The Dripping of Winter Trees

From up north, my sister sends a photo of her husband. Not a short man, he stands waist-deep in snow. Living in the country, they were snow-bound for four days. In the city, my brother was shut in for three.

Here down south, the cold front brings rain. On the sofa, shared body warmth and hand-crocheted afghans keep us warm as we huddle around the television, the new hearth.

On my morning round, I meet two dog-walkers. One straggles behind me, the other walks toward me. Both have knitted caps pulled low over their brows. Both caps are the dull red of cranberries.

Going Home Again

This year I changed my Christmas tree. For several years now I have had a very elegant tree, all burgundy and gold. This year I went traditional.

I glue iridescence to the tips of pine cones, stringing them to the tree on red ribbon. I make cinnamon gingerbread men, with silver buttons and silver smiles. I pull red and green calico bows off the wreath my sister made for me one year and nestle them among the artificial needles of pine. I stitch a new tree skirt, one of unbleached muslin printed with holly leaves and berries.

I sit for two days, stringing popcorn and cranberries.

When I was a child, we always made popcorn strings for our tree. The light bulbs then on trees were large and, unlike my current set of twinkling white lights with the twelve settings of fade and run, colorful. The lights on my childhood trees were red, blue, yellow, and green. My mother lusted for some years after a metallic tree with a projector that rotated colors. Thankfully, we never had the money for one.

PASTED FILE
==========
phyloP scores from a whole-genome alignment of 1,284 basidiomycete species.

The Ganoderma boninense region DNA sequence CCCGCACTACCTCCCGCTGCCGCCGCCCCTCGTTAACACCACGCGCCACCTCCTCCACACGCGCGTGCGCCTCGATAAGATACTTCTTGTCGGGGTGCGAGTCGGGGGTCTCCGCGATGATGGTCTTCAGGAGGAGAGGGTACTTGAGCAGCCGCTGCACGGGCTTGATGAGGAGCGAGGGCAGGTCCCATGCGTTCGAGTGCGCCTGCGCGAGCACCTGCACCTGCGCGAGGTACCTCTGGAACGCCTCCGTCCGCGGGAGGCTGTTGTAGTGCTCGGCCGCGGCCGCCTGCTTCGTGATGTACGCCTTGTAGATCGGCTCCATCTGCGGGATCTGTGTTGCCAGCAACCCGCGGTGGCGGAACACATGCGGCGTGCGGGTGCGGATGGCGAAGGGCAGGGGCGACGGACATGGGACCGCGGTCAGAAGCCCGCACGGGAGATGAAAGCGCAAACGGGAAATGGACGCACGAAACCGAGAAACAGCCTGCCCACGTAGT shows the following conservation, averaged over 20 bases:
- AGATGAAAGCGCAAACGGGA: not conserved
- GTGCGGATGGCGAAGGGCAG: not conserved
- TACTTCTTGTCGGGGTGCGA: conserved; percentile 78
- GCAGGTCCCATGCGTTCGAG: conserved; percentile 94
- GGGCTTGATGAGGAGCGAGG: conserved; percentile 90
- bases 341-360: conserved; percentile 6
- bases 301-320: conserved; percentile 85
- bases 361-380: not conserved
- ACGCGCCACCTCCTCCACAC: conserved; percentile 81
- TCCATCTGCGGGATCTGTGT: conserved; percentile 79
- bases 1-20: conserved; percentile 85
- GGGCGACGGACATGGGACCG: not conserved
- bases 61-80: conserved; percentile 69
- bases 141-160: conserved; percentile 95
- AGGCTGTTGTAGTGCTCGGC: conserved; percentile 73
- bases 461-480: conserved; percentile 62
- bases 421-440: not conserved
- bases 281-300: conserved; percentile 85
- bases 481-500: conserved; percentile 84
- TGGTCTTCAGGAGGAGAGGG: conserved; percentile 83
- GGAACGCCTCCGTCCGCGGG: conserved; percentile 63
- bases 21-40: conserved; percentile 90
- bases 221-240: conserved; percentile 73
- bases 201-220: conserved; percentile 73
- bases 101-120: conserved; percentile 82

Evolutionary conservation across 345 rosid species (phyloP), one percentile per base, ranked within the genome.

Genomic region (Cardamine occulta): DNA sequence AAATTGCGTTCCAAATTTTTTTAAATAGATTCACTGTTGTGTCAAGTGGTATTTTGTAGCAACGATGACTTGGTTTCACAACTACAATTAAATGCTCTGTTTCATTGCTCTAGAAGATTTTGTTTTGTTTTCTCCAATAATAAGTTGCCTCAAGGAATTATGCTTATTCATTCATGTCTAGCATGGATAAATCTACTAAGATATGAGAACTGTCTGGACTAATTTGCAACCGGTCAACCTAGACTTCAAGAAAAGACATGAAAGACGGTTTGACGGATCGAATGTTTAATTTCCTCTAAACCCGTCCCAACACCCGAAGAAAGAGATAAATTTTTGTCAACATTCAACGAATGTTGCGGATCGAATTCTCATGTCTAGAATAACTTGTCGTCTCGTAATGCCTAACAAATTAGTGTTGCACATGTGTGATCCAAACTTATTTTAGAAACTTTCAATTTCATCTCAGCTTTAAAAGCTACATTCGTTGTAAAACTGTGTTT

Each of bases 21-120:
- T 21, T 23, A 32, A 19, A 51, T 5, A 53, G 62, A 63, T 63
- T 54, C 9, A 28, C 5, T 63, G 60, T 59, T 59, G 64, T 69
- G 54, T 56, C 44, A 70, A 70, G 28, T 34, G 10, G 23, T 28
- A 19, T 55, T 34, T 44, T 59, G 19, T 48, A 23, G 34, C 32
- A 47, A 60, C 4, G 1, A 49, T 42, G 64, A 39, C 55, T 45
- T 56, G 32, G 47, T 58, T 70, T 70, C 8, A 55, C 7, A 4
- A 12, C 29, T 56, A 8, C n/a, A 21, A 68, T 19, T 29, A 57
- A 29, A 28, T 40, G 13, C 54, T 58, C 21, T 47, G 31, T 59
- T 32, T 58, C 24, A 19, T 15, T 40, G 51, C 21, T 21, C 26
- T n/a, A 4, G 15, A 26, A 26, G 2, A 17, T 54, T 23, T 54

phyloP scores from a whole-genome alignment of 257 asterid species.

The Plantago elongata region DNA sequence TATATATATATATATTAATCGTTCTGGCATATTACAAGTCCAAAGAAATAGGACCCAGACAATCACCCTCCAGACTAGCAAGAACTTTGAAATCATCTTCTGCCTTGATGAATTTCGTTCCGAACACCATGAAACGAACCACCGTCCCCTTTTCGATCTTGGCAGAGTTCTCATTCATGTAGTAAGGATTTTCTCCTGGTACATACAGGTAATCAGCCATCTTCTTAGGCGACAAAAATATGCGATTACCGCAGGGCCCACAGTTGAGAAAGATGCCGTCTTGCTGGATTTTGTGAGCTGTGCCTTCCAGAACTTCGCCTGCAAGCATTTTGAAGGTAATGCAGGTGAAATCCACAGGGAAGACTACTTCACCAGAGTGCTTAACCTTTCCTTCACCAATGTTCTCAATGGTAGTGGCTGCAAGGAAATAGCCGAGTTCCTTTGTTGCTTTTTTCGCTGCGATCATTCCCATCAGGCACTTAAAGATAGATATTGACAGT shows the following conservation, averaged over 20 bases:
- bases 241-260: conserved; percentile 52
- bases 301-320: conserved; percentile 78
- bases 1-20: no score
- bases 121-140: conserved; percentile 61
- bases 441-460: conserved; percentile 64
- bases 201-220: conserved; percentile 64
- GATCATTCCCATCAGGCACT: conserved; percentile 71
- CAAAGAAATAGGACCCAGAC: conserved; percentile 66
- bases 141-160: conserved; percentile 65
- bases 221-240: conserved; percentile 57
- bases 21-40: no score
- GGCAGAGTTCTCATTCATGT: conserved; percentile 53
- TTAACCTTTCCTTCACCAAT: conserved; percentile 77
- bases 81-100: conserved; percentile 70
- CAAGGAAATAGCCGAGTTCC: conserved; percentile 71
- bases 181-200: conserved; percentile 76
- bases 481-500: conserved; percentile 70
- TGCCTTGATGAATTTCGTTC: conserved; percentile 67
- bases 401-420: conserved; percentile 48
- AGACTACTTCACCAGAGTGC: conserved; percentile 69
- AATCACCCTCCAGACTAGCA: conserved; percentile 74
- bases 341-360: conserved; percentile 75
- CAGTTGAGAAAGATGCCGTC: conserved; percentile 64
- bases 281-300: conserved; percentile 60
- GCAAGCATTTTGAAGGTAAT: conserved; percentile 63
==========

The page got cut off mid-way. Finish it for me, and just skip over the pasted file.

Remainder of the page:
We would sit in the living room, my mother, sister, brother and I, and we would string popcorn. Carols played on the stereo and at some point my mother would make cocoa while I would argue with my brother over whether tinsel should be hung or thrown.

The popcorn breaks more easily than I remember. I separate the firm cranberries from those that have started to go soft. I double my thread, rolling the ends between my fingers to make a knot.

After I loop the popcorn strings branch to branch, I add the white ceramic sleigh bells with the red ceramic ribbons which I found in my mother’s house after she died. Next, I hang the porcelain angels, one for each family member no longer with us. A name tag hangs down the angel’s back, between her wings.

At the top of the tree, I place a red feathered cardinal. Wings spread wide as if caught in the moment before alighting, its crest glitters.

The Sound of Christmas

Christmas at my grandmother’s house was a tiny pink Christmas tree, bowls of ribbon candy, and a wreath on the kitchen door. It was always the same wreath, hung year after year. Small, made of yellowed translucent garland, and adorned with a small silver bell.

Up North, winters are cold. We children would pound up the steps and throw ourselves against the kitchen door. The door would put a mock resistance, then yield gracefully. We would spill into the warmth of that room, its windows steamy from cooking, accompanied by the soft tinkle of the bell.